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Tintri 'consolidates' Australian office to Singapore

GrumpyOldBloke
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The defence trade controls act and penalties for unlicensed R&D collaboration with foreign parties?

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Australian Banks ask permission to form anti-Apple cartel

GrumpyOldBloke
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Re: The more things change

Bail-in legislation was agreed at the G20 summit in Brisbane. All signed up to reward the banks for their lack of financial acumen and to protect their bond holders from same, including NZ. You may have dodged a bullet in 2008 but rest assured the banks are now better prepared.

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nbn™ talks up HFC upgrades to gigabit speed

GrumpyOldBloke
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They better hope that gigabit services aren't needed in the foreseeable future. Given fibre and wireless competition targeting the high density sites, the higher opex costs of the Malcolm Turnbull Mess, the poor performance experienced by those at the wrong end of the cvc debacle leading to the wide adoption of lower tier / lower revenue plans and the inflexibility of the whole sorry mess to ramp-up ramp-down on demand. nbn co will struggle to realise any sort of commercial return. There won't be any money to upgrade to the glorious multi gigabit future that they are spruiking. This albatross is not resting on its perch it is already dead.

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Ban ISPs from 'speeding up' the internet: Ex-Obama tech guru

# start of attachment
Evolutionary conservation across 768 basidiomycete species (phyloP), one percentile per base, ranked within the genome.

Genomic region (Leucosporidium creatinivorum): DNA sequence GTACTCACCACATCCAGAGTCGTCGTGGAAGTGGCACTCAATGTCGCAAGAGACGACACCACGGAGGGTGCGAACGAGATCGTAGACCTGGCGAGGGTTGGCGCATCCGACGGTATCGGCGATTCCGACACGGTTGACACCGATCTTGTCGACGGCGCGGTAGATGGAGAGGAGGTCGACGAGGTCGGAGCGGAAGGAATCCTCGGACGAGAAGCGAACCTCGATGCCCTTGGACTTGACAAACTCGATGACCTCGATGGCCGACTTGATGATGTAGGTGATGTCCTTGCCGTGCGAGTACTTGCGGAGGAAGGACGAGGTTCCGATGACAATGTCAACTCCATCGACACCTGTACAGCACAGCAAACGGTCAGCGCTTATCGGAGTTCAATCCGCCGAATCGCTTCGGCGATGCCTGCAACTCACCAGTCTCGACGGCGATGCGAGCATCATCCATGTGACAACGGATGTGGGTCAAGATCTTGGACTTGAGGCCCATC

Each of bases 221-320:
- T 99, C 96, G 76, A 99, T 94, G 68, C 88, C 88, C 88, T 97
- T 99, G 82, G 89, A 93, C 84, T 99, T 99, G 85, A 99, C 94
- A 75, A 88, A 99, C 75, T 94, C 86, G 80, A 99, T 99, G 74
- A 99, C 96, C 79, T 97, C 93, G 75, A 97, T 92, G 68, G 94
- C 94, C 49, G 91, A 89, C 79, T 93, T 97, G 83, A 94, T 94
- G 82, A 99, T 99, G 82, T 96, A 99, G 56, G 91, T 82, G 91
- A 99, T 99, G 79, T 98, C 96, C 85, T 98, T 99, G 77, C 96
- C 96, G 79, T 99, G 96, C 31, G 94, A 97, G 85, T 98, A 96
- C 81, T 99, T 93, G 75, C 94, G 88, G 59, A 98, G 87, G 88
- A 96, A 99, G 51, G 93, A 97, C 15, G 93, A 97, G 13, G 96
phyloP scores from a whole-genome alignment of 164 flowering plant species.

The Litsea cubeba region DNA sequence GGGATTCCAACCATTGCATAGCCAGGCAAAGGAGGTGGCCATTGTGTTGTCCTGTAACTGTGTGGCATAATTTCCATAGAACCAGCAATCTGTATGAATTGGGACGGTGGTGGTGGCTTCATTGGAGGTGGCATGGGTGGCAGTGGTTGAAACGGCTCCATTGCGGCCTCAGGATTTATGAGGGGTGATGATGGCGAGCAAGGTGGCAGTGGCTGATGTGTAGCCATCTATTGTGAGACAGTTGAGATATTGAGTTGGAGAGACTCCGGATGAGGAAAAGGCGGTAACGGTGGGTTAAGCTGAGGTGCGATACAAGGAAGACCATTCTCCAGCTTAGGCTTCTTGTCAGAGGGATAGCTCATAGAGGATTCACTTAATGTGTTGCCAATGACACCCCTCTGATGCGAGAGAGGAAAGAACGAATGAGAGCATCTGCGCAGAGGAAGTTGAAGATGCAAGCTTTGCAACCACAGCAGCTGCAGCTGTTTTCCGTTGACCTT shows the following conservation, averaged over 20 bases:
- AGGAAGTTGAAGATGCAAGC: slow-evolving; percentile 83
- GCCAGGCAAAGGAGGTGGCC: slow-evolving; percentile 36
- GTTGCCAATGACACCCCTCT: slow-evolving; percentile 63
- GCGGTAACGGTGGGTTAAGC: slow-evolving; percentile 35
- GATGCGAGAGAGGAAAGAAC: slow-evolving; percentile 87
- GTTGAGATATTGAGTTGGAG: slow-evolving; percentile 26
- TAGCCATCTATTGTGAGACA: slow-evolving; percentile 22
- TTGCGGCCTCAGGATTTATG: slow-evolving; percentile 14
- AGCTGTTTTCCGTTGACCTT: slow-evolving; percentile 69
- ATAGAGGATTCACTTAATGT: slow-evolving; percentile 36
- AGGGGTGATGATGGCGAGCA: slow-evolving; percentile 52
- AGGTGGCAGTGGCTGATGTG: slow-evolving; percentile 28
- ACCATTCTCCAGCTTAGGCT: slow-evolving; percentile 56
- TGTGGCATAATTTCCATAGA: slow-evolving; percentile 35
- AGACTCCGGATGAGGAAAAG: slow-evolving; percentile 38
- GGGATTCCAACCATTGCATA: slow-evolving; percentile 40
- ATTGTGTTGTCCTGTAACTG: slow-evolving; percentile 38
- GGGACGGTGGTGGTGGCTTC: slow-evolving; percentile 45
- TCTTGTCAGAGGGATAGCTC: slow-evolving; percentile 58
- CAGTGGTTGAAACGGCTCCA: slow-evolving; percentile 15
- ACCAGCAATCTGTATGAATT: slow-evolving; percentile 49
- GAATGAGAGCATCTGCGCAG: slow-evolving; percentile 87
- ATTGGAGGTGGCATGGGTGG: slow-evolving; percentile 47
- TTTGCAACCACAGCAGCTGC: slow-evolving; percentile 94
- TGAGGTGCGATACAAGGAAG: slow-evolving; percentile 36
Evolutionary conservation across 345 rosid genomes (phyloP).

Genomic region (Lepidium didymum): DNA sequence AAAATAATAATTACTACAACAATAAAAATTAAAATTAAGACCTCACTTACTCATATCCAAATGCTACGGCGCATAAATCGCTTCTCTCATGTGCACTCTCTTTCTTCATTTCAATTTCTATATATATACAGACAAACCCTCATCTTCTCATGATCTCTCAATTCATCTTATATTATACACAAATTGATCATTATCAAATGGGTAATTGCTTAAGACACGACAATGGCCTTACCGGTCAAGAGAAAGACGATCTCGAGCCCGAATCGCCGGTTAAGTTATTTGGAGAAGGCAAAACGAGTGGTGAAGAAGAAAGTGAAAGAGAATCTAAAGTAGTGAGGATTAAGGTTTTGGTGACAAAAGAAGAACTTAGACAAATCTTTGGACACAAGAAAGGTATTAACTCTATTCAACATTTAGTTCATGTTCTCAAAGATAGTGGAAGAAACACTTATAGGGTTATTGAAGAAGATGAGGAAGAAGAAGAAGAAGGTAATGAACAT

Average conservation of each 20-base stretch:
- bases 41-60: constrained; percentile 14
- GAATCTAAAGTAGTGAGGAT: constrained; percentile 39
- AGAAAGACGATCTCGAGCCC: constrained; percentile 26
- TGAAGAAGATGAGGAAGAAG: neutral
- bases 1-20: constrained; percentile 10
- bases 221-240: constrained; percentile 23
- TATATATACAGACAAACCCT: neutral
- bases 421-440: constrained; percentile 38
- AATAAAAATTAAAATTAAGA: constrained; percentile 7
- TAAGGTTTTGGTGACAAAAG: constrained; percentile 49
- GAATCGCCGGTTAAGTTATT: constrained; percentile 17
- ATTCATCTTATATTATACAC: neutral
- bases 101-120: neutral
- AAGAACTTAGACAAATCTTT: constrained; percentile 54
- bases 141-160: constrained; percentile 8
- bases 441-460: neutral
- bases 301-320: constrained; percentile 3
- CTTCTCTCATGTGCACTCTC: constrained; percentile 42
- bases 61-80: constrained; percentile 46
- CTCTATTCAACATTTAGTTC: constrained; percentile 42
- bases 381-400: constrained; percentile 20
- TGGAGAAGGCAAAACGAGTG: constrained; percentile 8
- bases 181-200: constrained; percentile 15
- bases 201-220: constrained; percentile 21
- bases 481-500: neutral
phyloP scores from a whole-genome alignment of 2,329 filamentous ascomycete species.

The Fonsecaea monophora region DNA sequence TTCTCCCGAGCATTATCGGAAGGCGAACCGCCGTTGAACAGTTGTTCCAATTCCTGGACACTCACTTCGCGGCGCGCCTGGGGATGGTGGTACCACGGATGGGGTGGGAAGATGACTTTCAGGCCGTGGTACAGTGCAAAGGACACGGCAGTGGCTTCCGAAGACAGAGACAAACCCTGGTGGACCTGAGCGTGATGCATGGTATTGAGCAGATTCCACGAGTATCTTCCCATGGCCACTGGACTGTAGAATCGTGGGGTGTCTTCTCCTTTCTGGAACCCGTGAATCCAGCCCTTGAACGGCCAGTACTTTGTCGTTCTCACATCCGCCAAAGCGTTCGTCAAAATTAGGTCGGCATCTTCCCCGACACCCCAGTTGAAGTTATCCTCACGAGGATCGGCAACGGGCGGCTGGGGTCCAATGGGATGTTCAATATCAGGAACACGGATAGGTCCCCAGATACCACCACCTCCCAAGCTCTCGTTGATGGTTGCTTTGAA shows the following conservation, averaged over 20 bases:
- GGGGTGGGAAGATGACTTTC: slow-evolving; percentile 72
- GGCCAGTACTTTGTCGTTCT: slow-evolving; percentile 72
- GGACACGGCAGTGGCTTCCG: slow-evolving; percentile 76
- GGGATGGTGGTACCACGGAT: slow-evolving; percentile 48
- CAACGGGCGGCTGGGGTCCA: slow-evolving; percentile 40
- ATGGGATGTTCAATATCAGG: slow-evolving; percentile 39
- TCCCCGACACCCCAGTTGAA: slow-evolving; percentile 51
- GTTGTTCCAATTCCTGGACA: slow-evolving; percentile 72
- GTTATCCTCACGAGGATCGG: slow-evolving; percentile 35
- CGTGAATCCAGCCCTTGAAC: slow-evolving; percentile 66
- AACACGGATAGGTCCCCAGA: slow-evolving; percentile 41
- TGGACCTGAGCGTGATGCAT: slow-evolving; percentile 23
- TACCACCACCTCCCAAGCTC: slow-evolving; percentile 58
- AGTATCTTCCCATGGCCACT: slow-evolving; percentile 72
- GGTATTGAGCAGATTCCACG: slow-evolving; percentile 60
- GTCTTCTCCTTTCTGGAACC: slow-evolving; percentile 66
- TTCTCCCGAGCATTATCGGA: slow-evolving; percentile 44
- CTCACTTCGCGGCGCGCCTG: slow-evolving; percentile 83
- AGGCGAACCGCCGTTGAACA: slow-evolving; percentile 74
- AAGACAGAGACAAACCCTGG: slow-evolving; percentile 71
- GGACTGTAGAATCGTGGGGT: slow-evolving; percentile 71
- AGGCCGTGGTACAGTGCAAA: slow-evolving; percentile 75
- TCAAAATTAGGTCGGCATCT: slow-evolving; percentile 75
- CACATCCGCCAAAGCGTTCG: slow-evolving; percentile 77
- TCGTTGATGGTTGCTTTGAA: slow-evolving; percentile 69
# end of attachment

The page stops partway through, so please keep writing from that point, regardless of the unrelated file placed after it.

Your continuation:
GrumpyOldBloke
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As packets exceed the speed of light ...

But you could use the transition back from mass to energy to charge your battery.

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TAFE's troubled TITSUP tech terminated AT BLOODY LAST

GrumpyOldBloke
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Re: Popcorn please

Be surprised if we see much of it at all. Releasing this news now means that it will be overshadowed by the federal election. All that has happened is one cash cow has died after having been tended by a bureaucracy used to fiefdoms, unthinking compliance and incapable of the reform needed to simplify the underlying processes. Overseen by politicians that only have a job because they say yes to the right people. Life is not created without a good reaming and government projects are no different. Cue the next one.

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Study of asexually reproducing honeybee ponders: But why the mass murder?

GrumpyOldBloke
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I am sure there is a lesson for human colonies in there somewhere.